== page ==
CSG PThe Charles Street Gallery invites you to the opening of “A Serbian Celebration of Art,” featuring the works of Zoran Srbljin and Zoran Kuzmanov. The artists will not be in attendance, but their friends, countrymen and collectors will be! The reception is from 5:30 to 9 pm on Friday, April 21st, at 914 Charles Street, Beaufort. 843-521-9054.

The Artists, In Their Own Words…

Zoran Srbljin:

I was born in Kikinda, Serbia in 1958. I am a physician, specialist in physical therapy, rehabilitation and acupuncture. I am practicing medicine at the City Hospital of Kikinda, Serbia and I am also a painter. I fell in love with art and I started painting in my early teens and I never stopped. I was fortunate to be trained by great masters of watercolor, which I adopted as my technique. I perfected my artistic sensibilities by studying works of great artists in major galleries of Europe. I had seven solo exhibitions and number of group exhibitions.

My roots are in a small and very special village of Mokrin a few miles north of Kikinda. I like to spend my time there and I consider it to be my spiritual home. Very often the sights and vistas of this village and surrounding areas are subjects of my paintings. Once in very distant past this entire area was covered by the waters of the Panonian Sea. The sea has gone long time ago and has left huge flat empty space that resonates with energy. I have a strong connection with that space and with the energy of water.

My themes are space, soil, water and light. When I paint houses or when an object or a human figure enters my paintings it is only to highlight this living space and its qualities. How do I paint space? By arranging objects, light and points of view so they suggest existence and qualities of the living space. Space for me is not just absence of objects but a living and vibrant entity in its own right graced by beauty, serenity and awe-inspiring silence.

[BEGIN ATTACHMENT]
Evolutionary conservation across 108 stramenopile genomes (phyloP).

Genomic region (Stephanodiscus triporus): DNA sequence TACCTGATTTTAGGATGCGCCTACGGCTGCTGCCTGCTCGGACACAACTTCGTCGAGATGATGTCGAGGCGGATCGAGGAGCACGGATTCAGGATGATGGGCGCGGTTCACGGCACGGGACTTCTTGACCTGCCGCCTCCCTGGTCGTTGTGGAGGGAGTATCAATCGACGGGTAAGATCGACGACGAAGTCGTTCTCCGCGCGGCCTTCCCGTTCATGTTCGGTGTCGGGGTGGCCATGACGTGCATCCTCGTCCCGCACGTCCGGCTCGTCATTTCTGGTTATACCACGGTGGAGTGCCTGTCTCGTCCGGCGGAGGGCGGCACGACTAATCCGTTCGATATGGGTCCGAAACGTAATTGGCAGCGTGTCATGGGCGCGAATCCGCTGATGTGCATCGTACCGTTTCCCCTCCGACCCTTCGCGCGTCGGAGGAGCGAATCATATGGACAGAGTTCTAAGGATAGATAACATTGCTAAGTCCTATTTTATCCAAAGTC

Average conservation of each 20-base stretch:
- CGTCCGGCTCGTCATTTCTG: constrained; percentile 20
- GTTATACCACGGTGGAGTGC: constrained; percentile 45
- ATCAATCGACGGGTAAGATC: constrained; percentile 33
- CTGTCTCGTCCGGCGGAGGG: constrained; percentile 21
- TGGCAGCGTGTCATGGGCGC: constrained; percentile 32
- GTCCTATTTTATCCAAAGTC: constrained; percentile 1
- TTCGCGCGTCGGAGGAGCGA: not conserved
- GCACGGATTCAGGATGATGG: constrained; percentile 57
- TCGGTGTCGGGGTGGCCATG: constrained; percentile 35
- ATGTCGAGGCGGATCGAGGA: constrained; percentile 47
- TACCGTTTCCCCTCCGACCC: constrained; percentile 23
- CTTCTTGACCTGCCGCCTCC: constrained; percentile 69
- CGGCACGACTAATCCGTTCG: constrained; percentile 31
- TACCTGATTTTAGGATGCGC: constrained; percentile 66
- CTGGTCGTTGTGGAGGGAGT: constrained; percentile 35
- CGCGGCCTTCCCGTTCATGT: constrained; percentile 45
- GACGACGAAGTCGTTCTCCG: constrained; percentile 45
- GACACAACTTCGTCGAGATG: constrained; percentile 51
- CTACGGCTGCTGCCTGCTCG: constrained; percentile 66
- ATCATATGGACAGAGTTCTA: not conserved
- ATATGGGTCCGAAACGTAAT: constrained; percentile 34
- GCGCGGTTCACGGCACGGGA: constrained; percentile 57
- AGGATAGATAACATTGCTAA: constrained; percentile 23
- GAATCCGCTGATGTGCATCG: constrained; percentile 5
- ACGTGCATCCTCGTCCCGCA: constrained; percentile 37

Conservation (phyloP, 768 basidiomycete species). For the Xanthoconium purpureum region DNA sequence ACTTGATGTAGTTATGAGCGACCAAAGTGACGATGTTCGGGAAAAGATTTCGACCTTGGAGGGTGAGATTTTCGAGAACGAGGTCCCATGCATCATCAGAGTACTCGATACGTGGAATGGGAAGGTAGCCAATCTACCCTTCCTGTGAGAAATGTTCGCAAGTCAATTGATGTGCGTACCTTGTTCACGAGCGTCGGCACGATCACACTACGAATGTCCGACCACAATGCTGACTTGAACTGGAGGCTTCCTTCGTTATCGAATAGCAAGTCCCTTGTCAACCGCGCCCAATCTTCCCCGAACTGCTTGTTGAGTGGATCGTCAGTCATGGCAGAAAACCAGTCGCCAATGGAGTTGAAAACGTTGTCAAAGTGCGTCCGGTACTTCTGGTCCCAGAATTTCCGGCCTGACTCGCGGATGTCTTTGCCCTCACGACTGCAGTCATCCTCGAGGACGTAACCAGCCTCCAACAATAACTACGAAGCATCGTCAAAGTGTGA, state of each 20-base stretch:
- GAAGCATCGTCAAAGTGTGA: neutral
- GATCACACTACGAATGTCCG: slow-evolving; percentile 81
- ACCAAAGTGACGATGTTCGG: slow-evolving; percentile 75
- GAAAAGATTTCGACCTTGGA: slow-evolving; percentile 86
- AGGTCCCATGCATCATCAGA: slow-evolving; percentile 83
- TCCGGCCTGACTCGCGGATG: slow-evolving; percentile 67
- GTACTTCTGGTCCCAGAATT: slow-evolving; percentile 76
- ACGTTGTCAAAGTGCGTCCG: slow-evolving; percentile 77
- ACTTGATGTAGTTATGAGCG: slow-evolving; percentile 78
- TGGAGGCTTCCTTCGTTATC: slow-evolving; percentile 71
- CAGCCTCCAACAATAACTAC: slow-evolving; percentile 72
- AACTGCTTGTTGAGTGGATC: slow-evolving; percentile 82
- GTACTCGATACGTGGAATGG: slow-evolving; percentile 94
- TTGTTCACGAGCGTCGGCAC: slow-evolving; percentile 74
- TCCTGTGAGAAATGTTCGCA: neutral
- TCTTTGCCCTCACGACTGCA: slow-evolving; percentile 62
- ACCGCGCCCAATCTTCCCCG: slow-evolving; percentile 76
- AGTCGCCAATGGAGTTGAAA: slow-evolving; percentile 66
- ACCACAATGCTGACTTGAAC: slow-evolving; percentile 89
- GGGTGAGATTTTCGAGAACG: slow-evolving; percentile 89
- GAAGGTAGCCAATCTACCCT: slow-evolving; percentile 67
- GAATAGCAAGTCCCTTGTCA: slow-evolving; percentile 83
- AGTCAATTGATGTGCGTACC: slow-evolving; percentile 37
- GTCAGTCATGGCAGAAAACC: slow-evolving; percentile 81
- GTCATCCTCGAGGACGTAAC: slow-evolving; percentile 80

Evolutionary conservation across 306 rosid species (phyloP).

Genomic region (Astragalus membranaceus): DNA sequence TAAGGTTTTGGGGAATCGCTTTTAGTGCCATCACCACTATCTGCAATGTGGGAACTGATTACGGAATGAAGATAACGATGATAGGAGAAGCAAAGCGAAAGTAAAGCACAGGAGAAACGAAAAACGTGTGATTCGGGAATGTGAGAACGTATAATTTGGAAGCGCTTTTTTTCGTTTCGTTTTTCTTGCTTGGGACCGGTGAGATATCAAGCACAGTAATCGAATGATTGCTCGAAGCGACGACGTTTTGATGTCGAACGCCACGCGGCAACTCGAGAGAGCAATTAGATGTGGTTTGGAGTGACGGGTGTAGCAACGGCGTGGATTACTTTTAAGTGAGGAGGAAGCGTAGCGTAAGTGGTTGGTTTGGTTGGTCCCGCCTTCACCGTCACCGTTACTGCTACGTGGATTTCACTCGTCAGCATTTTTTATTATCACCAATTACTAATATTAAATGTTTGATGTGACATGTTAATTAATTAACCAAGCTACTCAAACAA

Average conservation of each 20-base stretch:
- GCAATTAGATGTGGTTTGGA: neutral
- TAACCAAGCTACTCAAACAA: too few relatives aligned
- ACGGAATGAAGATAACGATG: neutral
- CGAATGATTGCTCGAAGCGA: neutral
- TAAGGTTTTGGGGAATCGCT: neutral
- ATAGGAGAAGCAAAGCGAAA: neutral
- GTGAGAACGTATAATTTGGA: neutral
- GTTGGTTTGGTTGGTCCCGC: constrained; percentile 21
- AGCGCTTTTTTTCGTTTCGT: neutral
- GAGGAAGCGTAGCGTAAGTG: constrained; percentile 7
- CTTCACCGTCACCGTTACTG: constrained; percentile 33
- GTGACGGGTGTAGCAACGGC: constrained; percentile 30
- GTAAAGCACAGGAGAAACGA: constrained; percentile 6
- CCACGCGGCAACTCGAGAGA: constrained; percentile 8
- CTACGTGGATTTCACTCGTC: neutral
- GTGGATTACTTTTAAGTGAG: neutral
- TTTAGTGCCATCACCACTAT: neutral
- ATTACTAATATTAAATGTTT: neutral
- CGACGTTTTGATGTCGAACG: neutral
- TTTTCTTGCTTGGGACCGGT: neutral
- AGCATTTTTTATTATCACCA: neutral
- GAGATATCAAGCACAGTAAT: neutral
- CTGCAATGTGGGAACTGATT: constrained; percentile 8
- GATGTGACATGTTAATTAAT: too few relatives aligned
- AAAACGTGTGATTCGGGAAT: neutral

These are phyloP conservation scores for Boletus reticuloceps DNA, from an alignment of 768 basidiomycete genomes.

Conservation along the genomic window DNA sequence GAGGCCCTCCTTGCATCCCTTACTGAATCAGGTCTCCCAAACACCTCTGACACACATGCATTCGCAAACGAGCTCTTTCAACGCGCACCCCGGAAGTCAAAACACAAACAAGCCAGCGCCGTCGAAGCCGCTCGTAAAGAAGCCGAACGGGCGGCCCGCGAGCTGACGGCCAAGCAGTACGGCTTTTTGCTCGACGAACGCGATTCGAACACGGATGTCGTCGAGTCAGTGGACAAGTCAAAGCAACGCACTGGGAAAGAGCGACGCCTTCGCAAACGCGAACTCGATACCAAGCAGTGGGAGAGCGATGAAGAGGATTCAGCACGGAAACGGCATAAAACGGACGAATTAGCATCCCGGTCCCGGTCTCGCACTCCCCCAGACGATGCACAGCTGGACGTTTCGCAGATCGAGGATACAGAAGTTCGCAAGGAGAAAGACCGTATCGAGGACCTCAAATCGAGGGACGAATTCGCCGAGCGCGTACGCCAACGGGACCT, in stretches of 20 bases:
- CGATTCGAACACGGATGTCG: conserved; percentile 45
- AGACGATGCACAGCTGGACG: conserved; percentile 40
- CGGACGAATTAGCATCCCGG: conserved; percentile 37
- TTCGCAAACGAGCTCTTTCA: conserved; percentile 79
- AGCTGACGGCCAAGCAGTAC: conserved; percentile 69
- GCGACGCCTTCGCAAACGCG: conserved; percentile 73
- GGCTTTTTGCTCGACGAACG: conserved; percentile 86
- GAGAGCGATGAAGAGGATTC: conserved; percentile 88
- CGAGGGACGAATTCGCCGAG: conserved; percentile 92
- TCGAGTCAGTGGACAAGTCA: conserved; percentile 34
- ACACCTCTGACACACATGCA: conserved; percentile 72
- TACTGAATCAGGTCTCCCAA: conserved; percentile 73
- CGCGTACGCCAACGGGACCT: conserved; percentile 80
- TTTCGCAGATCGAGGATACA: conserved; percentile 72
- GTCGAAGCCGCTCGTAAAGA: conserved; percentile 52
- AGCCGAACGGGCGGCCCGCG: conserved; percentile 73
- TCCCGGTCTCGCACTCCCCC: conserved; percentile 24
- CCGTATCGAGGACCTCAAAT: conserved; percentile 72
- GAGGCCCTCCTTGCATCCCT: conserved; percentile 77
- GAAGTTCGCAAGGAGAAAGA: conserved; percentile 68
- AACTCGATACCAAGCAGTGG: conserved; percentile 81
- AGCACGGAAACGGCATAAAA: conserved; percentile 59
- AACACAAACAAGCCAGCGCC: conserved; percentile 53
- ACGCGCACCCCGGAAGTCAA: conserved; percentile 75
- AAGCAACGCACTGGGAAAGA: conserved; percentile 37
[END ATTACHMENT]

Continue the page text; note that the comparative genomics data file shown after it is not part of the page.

Zoran Kuzmanov:

I was born in 1960, in Kikinda, a small town in the flatlands of North Serbia, where the winters are cold and the summers are dusty.

When I was a kid, my parents enrolled me in a drawing course. I remember tearing one piece of paper after another by drawing and erasing repeatedly what I thought was my attempt at drawing a chair. The teacher looked at the used up paper I held and told me I will one day become a painter. 

I wished so hard that his words become true, but my professional life path took me in a different direction. I went to law school, chasing that good old security of 9-17 life, but I never stopped drawing and painting. I finished elementary school and gymnasium in Kikinda and I graduated law from University of Belgrade.

Over time, I allowed myself to flirt with various ways of expression, from sculpture to painting hyper-realism, impressionism to abstract and aquarelle.


My painting aspirations are diverse, both when it comes to the technique and the subject. However, in most cases and with most passion, I find myself making portraits. Whether it’s a single person or a group portrait, I don’t mind, as long as I can explore the inner lives of the portrayed and convey them to the viewer with a feeling of serenity and relaxation. My motivation to amuse the viewer with these portraits is the same as the one of a witty eloquent that wishes to make people laugh – only with me, it manifests in a form of a visual art. Truth be told, the portraits may end up with a certain caricature quality to them. The humorous elements that are present are mostly tied to a feeling of family warmth, sometimes to a subtle irony of human character and seldom to a sarcastic commentary of a certain society ache. And if you ask me about the noses I would answer you with a quote – they are the crack in everything through which the light comes in.